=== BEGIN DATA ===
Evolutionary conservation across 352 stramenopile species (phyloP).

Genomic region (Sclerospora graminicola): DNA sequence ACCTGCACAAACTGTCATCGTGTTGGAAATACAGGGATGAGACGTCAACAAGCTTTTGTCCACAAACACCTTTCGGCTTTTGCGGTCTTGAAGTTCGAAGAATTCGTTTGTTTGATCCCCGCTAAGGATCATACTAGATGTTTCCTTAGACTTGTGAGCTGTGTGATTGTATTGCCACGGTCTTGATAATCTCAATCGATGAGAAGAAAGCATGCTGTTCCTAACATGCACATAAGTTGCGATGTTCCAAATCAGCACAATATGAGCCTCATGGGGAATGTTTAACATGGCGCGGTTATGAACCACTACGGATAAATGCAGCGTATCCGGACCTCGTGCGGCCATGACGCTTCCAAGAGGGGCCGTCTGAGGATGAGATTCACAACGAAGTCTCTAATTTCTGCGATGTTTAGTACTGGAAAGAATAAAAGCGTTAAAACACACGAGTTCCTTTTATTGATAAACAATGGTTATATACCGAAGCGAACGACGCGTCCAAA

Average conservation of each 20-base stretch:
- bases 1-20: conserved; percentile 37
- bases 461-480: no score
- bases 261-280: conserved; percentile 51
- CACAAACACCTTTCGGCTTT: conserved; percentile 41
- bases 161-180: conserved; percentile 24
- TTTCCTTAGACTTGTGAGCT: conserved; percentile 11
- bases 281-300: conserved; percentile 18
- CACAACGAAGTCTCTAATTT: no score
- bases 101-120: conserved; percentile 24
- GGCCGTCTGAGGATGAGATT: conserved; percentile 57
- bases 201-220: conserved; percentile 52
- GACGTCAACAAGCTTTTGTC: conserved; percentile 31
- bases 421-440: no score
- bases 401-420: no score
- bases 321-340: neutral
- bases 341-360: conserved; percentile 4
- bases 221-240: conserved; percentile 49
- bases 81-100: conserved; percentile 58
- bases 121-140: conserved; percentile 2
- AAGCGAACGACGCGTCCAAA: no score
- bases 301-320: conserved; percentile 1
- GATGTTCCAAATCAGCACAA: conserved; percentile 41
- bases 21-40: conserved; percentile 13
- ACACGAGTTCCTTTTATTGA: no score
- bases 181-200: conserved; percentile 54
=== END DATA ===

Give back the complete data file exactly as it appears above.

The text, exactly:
Evolutionary conservation across 352 stramenopile species (phyloP).

Genomic region (Sclerospora graminicola): DNA sequence ACCTGCACAAACTGTCATCGTGTTGGAAATACAGGGATGAGACGTCAACAAGCTTTTGTCCACAAACACCTTTCGGCTTTTGCGGTCTTGAAGTTCGAAGAATTCGTTTGTTTGATCCCCGCTAAGGATCATACTAGATGTTTCCTTAGACTTGTGAGCTGTGTGATTGTATTGCCACGGTCTTGATAATCTCAATCGATGAGAAGAAAGCATGCTGTTCCTAACATGCACATAAGTTGCGATGTTCCAAATCAGCACAATATGAGCCTCATGGGGAATGTTTAACATGGCGCGGTTATGAACCACTACGGATAAATGCAGCGTATCCGGACCTCGTGCGGCCATGACGCTTCCAAGAGGGGCCGTCTGAGGATGAGATTCACAACGAAGTCTCTAATTTCTGCGATGTTTAGTACTGGAAAGAATAAAAGCGTTAAAACACACGAGTTCCTTTTATTGATAAACAATGGTTATATACCGAAGCGAACGACGCGTCCAAA

Average conservation of each 20-base stretch:
- bases 1-20: conserved; percentile 37
- bases 461-480: no score
- bases 261-280: conserved; percentile 51
- CACAAACACCTTTCGGCTTT: conserved; percentile 41
- bases 161-180: conserved; percentile 24
- TTTCCTTAGACTTGTGAGCT: conserved; percentile 11
- bases 281-300: conserved; percentile 18
- CACAACGAAGTCTCTAATTT: no score
- bases 101-120: conserved; percentile 24
- GGCCGTCTGAGGATGAGATT: conserved; percentile 57
- bases 201-220: conserved; percentile 52
- GACGTCAACAAGCTTTTGTC: conserved; percentile 31
- bases 421-440: no score
- bases 401-420: no score
- bases 321-340: neutral
- bases 341-360: conserved; percentile 4
- bases 221-240: conserved; percentile 49
- bases 81-100: conserved; percentile 58
- bases 121-140: conserved; percentile 2
- AAGCGAACGACGCGTCCAAA: no score
- bases 301-320: conserved; percentile 1
- GATGTTCCAAATCAGCACAA: conserved; percentile 41
- bases 21-40: conserved; percentile 13
- ACACGAGTTCCTTTTATTGA: no score
- bases 181-200: conserved; percentile 54